But David Ulin, former book editor at the Los Angeles Times, believes it is wrong to describe Lee as a recluse.

    Lee, Ulin told the BBC, simply didn't want to be a public figure.

    Quote Message: The interesting thing about Lee and her career is that... you know at a certain point she clearly decided she didn't owe anything to anybody but herself. And was content with having the one book out and actually I find that quite admirable.
  8. George W Bush: Lee 'ahead of her time'

    Harper Lee with President George W Bush in 2007

    George W Bush has paid tribute to Lee, "a legendary novelist and lovely lady".

    The former US president said he and his wife Laura were "grateful" for Lee's "matchless contributions to humanity and to the character of our country".

    President Bush awarded the author the Presidential Medal of Freedom in 2007.    

    Here is the full statement.

    George Bush statement on Harper Lee
  9. Harper Lee 'changed how world saw the South'

    Erica Wagner, consulting literary editor at Harper's Bazaar magazine, has given her thoughts on Harper Lee's literary legacy.

    Quote Message: Harper Lee changed how much of America - and the world - saw the South, not once but twice. The legacy of To Kill a Mockingbird was darkened by the publication of Go Set a Watchman; and that was no bad thing.
    Quote Message: Few writers are privileged to create characters which truly seem to leap off the page and live: Lee will always be remembered as one of those.
  10. To Kill a Mockingbird, in quotes

    Here are some of the other memorable quotes from To Kill a Mockingbird that Harper Lee's fans have been sharing.

    "Until I feared I would lose it, I never loved to read. One does not love breathing."

    "People generally see what they look for, and hear what they listen for."

    "Shoot all the bluejays you want, if you can hit 'em, but remember it's a sin to kill a mockingbird."

    "It was times like these when I thought my father, who hated guns and had never been to any wars, was the bravest man who ever lived."

    "With him, life was routine; without him, life was unbearable."

    "I think there's just one kind of folks. Folks." 

    "It's not time to worry yet."

  11. Harper Lee 'an extraordinary writer'

    Harper Lee

    Tom Weldon, CEO of Penguin Random House UK, has added his voice to the growing list of tributes to Harper Lee, calling her "an extraordinary writer".

    Quote Message: We are honoured to have been Harper Lee's publisher and so saddened to hear of her passing. Readers around the world will always be thankful for her legacy.
  12. 'Nell full of life and mischievous wit' - agent

    Andrew Nurnberg, Harper Lee's London-based agent, has also paid warm tribute to the late writer.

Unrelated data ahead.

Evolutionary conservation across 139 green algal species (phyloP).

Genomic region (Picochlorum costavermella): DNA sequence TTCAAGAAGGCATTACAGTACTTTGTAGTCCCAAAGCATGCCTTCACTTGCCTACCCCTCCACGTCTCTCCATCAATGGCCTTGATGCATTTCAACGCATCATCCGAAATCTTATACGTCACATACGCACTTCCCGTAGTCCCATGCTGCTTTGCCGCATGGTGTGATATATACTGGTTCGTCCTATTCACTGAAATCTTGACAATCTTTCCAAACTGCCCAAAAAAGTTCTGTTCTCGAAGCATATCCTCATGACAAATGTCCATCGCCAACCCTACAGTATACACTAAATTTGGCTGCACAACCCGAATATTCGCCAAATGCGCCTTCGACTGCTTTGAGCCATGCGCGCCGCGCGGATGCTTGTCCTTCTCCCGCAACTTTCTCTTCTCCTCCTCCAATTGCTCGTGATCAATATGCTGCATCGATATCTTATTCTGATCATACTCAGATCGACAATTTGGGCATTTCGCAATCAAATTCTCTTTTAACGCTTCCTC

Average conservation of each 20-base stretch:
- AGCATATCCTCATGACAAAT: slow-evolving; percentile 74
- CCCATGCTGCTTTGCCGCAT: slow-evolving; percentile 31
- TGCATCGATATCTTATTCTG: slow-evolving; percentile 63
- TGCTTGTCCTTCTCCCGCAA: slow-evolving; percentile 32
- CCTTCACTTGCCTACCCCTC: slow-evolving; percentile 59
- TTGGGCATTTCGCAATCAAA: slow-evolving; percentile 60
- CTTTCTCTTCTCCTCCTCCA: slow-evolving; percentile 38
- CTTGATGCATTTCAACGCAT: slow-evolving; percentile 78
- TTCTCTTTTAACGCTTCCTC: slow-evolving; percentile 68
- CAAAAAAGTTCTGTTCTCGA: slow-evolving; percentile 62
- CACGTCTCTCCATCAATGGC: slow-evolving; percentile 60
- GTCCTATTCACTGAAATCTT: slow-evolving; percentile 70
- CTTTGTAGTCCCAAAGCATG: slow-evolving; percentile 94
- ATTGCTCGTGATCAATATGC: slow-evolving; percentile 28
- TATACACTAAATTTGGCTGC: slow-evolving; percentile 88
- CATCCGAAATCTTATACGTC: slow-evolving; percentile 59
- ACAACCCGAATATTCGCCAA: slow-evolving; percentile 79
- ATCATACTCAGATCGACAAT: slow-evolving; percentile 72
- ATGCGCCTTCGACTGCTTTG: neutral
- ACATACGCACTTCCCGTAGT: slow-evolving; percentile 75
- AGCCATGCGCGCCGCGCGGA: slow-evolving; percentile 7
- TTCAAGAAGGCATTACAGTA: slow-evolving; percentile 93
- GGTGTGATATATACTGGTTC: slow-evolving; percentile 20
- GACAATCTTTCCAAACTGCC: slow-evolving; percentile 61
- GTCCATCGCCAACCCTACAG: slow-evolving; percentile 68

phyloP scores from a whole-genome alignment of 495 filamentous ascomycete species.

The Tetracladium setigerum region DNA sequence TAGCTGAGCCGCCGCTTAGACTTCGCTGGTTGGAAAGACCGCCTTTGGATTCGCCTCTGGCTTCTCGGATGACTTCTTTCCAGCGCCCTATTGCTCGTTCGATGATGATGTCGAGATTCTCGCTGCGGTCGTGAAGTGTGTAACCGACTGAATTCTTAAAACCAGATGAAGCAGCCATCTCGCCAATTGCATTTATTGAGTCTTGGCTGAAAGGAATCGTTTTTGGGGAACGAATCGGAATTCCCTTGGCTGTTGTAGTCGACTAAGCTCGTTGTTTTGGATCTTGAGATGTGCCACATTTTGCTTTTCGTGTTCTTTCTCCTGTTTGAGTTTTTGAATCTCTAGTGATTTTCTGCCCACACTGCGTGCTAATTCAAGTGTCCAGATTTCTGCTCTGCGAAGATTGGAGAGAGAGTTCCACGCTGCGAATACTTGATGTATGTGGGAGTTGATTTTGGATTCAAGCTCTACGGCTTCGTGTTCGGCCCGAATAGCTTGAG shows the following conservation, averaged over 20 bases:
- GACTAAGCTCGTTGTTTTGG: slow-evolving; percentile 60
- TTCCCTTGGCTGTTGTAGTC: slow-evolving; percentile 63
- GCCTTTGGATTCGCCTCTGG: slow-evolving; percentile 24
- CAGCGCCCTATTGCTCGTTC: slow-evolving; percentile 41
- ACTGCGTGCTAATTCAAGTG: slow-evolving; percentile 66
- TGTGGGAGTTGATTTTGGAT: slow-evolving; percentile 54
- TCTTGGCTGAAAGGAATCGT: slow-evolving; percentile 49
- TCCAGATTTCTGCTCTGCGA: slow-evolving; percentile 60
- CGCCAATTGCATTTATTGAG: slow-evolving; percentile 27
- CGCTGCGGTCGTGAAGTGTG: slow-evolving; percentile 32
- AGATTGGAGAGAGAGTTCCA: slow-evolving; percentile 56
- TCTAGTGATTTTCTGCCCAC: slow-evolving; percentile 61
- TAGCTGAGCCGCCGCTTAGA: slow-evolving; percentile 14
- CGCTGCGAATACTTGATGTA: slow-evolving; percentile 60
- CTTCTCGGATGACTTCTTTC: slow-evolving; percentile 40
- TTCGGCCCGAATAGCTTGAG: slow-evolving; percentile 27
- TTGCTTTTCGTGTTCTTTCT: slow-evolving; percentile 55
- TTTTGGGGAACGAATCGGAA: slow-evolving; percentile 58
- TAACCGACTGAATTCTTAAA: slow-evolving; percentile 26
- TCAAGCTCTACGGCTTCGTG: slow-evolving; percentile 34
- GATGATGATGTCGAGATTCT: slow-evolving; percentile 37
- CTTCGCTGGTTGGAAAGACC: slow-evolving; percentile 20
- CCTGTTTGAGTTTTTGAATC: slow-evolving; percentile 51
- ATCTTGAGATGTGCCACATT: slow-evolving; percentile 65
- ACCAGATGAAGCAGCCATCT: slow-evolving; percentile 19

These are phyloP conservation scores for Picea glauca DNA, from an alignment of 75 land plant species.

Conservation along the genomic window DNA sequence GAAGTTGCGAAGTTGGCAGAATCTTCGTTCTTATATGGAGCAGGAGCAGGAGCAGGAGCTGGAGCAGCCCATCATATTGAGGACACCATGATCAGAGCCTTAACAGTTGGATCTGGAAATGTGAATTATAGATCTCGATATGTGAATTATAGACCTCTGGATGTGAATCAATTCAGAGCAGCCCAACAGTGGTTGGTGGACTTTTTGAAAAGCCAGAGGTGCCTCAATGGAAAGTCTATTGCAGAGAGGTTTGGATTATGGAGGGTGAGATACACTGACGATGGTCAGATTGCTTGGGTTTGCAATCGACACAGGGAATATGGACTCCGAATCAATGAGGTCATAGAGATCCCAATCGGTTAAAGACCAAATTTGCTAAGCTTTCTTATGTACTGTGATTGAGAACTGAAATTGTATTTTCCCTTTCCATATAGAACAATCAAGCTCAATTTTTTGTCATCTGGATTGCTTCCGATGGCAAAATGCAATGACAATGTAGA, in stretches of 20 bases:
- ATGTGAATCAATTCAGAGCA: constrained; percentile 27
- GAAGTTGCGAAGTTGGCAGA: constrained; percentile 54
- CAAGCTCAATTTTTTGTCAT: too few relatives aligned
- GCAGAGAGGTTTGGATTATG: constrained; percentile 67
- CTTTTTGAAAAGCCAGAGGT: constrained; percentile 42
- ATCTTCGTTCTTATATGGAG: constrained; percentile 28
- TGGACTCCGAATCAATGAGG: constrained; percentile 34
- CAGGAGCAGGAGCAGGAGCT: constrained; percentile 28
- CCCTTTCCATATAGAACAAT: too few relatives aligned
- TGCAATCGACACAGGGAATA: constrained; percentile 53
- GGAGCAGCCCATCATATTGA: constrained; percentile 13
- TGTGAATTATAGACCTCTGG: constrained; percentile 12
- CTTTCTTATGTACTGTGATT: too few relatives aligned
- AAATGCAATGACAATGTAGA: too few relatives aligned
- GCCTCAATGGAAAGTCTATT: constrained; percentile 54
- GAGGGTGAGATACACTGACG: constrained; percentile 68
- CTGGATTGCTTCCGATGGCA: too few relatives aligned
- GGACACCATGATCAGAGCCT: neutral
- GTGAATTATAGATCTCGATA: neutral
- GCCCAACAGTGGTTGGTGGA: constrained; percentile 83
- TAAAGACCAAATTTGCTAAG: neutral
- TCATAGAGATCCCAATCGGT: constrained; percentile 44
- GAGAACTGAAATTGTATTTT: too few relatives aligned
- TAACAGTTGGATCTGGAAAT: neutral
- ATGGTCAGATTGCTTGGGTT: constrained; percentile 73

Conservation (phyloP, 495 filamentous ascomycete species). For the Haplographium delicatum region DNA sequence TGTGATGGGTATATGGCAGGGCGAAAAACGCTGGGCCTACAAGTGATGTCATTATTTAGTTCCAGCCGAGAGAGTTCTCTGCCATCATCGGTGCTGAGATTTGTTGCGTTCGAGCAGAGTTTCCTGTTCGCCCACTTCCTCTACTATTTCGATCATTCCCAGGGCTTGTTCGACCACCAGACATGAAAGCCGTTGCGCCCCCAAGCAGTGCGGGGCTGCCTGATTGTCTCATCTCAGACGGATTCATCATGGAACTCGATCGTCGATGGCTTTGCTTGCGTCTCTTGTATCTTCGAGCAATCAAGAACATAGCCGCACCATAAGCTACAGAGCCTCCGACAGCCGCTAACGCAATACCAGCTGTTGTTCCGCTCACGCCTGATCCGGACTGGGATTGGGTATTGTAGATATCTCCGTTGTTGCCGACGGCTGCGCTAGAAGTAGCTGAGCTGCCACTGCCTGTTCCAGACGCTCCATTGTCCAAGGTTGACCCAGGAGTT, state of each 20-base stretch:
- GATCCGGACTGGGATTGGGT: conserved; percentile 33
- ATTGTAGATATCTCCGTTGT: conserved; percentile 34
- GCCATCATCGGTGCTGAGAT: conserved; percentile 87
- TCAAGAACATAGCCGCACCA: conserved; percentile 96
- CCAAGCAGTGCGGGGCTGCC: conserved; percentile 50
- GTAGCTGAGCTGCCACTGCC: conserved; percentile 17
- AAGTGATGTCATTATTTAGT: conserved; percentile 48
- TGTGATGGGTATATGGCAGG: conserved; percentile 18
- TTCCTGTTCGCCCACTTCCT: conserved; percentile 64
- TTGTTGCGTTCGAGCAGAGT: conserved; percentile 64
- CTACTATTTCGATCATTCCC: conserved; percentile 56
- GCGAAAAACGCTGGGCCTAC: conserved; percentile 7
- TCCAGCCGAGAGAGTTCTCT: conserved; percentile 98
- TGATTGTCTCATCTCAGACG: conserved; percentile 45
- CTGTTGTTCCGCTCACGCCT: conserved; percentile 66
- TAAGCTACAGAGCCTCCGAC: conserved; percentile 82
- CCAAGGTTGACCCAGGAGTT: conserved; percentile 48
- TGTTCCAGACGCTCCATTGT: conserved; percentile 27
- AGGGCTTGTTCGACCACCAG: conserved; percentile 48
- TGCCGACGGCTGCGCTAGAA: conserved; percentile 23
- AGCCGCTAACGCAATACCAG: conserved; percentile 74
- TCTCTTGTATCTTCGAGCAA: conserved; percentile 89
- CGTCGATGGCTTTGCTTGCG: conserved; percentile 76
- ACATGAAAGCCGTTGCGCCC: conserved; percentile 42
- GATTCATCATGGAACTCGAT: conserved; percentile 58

Quote Message: Knowing Nelle these past few years has been not just an utter delight but an extraordinary privilege. When I saw her just six weeks ago, she was full of life, her mind and mischievous wit as sharp as ever. She was quoting Thomas More and setting me straight on Tudor history.
    Quote Message: We have lost a great writer, a great friend and a beacon of integrity.
  13. Harper Lee inspired me - Erin Brockovich

    Erin Brockovich, the US lawyer who Julia Roberts played on film in 2000, has added her voice to the tributes being paid to Harper Lee.

  14. Harper Collins president: Lee 'a woman of great joyfulness'

    Michael Morrison, president of Harper Lee's publisher HarperCollins, has paid tribute to the author. 

    Quote Message: The world knows Harper Lee was a brilliant writer, but what many don't know is that she was an extraordinary woman of great joyfulness, humility and kindness. She lived her life the way she wanted to - in private - surrounded by books and the people who loved her. I will always cherish the time I spent with her.
  15. Harper Lee: To Kill a Mockingbird reviewed

    For a bit of history, here is how the New York Times reviewed To Kill a Mockingbird when it was first published in 1960.

  16. Harper Lee: Mockingbird set for Broadway return

    It was only announced last week that Aaron Sorkin is to adapt Harper Lee's To Kill a Mockingbird for the 2017-2018 Broadway season.

    Another adaptation of Lee's novel was seen at the Open Air theatre in London in 2013, with Robert Sean Leonard as Atticus Finch.

    Matthew Modine, who played Atticus on stage in Hatford, Connecticut in 2009, has tweeted this tribute.

    View more on twitter

    The best-known adaptation, of course, was the Oscar-winning 1962 film version starring Gregory Peck.  

  17. Harper Lee: More than a one-hit wonder

    Harper Lee and Go Set a Watchman books

    For 55 years, Harper Lee was a one-hit wonder. But in February last year, the discovery of another novel - written before To Kill a Mockingbird - was announced. 

    Hailed as the literary sensation of the decade, Go Set a Watchman  was an immediate bestseller when it was released in July.

    But the book had mixed reviews and shocked some fans with the revelation that Atticus Finch had become a bigot. 

    Read more.

  18. Lee 'had planned to write string of books'

    Joy Brown and Will Gompertz

    It was revealed in July that Harper Lee had plans to write a string of novels after To Kill a Mockingbird, according to a letter she wrote before the book was published.  

    In the letter, sent two years before Mockingbird came out in 1960, she listed six ideas that she thought would occupy her for the next 15 years.

    Joy Brown showed BBC arts editor Will Gompertz the letter.

    Read more.